A Literary Context of the Book of Romans

Major Themes

The major theme contained in Romans 1: 16-17 is salvation through the gospel. Paul claims that the gospel is the power of God for saving people that believe. He asserts that this should happen to Jews first before it proceeds to the gentiles. He further claims that the righteousness of God is revealed in the gospel, and that God’s people should live by faith. These three assertions set the stage for the book of Romans. They highlight what God can do to save his people through the gospel. The assertions further highlight what the people of God should do to attain salvation.[1] In so doing, the passage forms the basis of encouragement in the entire book of Romans. The other parts of the book focus their attention on the works of Christ in saving God’s people. They talk about the peace with God that comes through gospel’s message. They also highlight on the complete renewal that comes with the gospel as well as the victory in Christ.

Addressed to the Jews that lived in Rome at the time of its writing, the passage encouraged the Jews not to be ashamed of the gospel. Paul identified himself as one of the Jews, and as one of the Jews, he claimed that he was not ashamed of the gospel because he understood it to be the power of God for saving God’s people. He insisted that the message of the gospel and its powers should save Jews first before saving gentiles. Paul did this because he wanted the Jews to acknowledge the power of the gospel. He points out that Jews were ignorant of the power of the gospelwhen Jesus was in their midst and did not want them to continue languishing there.

The other books in the Bible that Paul wrote equally focused their attention on God’s salvation through the gospel. The two books of Corinthians identified Jesus as the key pillar of salvation. They condemned the cultural practices of the Corinthians on account that they were not in line with the message of the gospel. On the other hand, the book of Galatians teaches the Galatians,and Christians in general,the actual message of the gospel. It dismissesworks that the Law requires, and promotes faith that comes by hearing the message of the gospel.[2] The book of Ephesians on its part acknowledges the work that the message of the gospel plays in saving God’s people. It acknowledges that we were once lost, but we have been found through the gospel’s message. The book of Philippians acknowledges the message of the gospel in transforming the lives of Philippians.Whereas the book of Colossians appreciates the supremacy of Christ in the gospel, the two books of Thessalonians focus much of their attention on the second coming of Christ. The two books of Timothy talk about the way leaders should handle themselves before God and people. Lastly, the book of Titus talks about the sound doctrines of Christ and the way to live in Christ, whereas the book of Philemon talks about the way to live with other people in Christ.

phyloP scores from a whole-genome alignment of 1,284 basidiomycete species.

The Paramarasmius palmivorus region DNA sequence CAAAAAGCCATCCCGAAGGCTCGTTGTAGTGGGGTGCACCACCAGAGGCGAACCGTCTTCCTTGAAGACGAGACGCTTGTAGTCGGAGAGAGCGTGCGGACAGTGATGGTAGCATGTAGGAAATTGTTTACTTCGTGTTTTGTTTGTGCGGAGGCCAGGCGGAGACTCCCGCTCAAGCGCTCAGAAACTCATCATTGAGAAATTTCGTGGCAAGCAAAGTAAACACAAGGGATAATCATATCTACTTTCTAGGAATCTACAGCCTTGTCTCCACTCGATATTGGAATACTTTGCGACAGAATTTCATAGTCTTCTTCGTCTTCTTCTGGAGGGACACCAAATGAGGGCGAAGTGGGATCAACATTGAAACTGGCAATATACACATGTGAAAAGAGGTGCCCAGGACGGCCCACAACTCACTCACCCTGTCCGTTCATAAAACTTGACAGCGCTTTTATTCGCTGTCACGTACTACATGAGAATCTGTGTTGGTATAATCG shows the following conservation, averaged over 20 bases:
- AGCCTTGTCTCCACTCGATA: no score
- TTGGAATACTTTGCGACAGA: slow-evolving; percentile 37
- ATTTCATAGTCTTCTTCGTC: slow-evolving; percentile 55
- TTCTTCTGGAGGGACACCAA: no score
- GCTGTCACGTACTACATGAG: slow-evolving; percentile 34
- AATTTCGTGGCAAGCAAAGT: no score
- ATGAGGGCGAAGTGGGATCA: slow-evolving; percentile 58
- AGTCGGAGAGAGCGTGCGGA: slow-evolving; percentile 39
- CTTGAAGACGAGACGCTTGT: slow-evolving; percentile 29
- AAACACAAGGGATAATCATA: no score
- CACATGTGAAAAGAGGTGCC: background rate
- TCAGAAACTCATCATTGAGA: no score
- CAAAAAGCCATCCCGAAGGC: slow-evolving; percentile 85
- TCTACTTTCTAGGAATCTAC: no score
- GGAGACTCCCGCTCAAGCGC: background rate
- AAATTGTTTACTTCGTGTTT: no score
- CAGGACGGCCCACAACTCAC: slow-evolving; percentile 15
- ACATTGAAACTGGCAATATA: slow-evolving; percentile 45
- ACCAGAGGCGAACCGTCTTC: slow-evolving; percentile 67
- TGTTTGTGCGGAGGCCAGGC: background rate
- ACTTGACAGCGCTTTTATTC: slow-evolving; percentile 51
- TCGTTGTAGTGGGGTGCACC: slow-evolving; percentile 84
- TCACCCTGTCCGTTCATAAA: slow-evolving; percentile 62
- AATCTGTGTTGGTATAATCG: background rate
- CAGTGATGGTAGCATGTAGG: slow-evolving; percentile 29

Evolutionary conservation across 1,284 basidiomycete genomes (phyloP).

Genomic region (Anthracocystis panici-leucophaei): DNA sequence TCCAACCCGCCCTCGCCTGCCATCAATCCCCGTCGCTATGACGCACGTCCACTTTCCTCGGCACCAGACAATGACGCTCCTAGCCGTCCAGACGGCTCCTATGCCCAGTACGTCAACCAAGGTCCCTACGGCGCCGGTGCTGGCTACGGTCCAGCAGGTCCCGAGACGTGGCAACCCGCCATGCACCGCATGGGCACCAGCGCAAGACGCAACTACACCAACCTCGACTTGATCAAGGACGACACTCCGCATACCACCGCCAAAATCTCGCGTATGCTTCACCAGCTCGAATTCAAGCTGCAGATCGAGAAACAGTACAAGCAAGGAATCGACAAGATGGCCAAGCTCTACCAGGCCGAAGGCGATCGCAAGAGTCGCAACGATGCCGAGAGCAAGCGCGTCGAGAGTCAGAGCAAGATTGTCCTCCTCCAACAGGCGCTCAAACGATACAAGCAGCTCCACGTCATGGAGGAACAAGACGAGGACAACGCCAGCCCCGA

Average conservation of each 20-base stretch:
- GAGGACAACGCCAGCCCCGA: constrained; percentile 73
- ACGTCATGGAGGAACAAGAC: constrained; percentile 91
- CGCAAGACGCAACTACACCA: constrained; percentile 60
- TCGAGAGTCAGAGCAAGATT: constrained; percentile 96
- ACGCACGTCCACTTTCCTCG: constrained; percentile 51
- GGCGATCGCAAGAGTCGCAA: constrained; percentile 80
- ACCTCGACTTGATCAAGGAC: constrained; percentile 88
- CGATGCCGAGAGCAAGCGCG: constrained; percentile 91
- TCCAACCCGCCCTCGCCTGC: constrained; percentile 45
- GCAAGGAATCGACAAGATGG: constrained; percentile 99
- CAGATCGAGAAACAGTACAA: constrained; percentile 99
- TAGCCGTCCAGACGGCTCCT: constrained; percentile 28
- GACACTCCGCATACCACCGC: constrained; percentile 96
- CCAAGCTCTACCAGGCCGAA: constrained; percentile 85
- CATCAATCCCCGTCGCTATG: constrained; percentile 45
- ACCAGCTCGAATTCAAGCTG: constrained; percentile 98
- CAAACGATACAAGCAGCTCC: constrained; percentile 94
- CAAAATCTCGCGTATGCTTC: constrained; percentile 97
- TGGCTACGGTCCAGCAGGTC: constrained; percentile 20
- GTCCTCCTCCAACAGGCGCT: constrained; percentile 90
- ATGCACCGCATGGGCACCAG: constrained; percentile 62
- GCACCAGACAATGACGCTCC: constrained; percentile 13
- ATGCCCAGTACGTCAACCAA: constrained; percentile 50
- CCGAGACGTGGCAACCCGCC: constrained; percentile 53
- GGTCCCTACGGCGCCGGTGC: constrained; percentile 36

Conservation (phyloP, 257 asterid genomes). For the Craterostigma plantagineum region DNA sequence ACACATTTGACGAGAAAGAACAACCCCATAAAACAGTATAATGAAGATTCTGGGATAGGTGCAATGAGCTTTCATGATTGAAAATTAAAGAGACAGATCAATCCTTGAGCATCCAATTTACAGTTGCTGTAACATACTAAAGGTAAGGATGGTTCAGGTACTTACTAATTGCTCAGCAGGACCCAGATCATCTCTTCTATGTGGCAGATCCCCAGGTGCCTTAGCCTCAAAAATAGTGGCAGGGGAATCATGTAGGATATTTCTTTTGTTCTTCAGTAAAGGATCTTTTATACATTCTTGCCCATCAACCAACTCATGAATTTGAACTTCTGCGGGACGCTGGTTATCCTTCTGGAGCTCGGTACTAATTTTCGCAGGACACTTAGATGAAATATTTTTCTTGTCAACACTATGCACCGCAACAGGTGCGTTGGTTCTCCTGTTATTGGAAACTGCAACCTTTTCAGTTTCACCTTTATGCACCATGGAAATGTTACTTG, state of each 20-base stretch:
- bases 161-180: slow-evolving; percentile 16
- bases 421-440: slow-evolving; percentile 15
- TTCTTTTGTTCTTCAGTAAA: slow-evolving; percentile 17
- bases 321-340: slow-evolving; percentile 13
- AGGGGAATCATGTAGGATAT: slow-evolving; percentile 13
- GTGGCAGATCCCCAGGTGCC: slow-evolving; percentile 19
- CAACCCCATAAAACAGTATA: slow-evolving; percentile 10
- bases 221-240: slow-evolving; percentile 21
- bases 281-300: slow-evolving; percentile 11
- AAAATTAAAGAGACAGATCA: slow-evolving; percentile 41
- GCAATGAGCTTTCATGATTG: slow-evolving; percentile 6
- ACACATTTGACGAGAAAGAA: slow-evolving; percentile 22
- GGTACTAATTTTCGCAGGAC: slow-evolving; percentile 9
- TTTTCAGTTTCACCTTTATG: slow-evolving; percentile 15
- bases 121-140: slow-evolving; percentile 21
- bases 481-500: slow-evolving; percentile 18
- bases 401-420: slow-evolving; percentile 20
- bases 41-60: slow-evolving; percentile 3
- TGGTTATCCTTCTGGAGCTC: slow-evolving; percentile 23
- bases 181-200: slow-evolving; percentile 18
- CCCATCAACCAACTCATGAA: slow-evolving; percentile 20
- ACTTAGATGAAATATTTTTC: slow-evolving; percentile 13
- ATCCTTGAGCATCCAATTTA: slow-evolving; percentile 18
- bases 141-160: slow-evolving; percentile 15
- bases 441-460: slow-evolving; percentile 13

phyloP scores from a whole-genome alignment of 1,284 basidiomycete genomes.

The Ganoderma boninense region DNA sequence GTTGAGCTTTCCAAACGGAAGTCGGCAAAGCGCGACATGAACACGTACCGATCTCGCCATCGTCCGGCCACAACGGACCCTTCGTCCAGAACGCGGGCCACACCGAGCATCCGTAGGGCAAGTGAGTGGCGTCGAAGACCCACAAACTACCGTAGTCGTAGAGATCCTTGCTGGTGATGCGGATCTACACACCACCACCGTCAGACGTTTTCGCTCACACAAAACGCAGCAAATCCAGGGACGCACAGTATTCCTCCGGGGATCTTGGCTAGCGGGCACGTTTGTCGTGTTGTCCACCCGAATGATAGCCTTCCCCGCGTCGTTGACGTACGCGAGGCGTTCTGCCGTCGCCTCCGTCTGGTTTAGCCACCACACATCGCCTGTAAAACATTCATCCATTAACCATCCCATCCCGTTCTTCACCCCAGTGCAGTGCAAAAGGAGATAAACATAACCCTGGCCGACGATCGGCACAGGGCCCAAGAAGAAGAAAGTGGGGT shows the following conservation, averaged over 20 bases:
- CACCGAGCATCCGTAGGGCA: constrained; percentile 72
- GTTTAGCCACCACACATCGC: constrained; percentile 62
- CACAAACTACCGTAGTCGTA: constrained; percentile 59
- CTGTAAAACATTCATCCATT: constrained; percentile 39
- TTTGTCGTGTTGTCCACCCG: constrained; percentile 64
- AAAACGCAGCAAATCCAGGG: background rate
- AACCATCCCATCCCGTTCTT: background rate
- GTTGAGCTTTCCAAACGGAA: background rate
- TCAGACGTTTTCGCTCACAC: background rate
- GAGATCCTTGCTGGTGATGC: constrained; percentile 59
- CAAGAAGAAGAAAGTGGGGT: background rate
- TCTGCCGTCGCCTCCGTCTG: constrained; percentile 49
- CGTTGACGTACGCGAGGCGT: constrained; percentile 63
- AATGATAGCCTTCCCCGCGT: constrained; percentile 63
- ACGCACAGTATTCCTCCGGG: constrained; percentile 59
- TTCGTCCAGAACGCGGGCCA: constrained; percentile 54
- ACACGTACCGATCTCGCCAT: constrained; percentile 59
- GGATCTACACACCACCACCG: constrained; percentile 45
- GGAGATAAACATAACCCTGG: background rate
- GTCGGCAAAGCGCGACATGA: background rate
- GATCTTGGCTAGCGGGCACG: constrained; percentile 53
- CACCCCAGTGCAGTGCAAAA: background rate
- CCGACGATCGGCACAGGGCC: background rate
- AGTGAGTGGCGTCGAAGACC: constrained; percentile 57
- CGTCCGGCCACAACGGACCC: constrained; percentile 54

Significance of the Context

In the original passage in Romans, Paul talks about the way he desired to visit those living in Rome so that he could preach the gospel to them. Thereafter, he talks about the state of the world and its corruption. The first part identifies Paul’s intention forthose that lived in Rome. It categorically claims that Paul intended to preach the gospel to believers and others in Rome. On the other hand, the other part demonstrates the world in its true state, and what God does to the people that suppress the truth.[3] It demonstrates what God would do to the ungodly to save his people.

Potential Allusions

In spite of playing a critical role in encouraging the Jews that they had an important portion in God, the passage did not mention Jesus directly. It only talked about the gospel that acted as the power of saving God’s people. By mentioning the gospel, Paul expected the Jews to acknowledge the role that Jesus played in their salvation. He particularly wanted them to acknowledge that the righteousness of God was revealed through the gospel and its power. He went further and talked about faith. Once again, although Paul did not mention Jesus as he wrote about faith, he wanted those in Rome to acknowledge the critical role that Jesus played in their salvation. He wanted them to have faith in God through the gospel.[4]By so doing, he wanted the Jews through the gospel toattain their salvation.As Paul was doing this, he probably wanted the Jews to realize that their freedom could only come through the gospel. In spite of this fact, the passage does not mention Jesus who brings freedom. However, it points to him when it talks about the gospel and when it mentions faith and the righteousness of God.


Swindoll, Charles. Insights on Romans. Grand Rapids: Zondervan, 2009.

[1]Swindoll, Charles. Insights on Romans. Grand Rapids: Zondervan, 2009.


[2]Swindoll, Charles. Insights on Romans. Grand Rapids: Zondervan, 2009.

[3]Swindoll, Charles. Insights on Romans. Grand Rapids: Zondervan, 2009.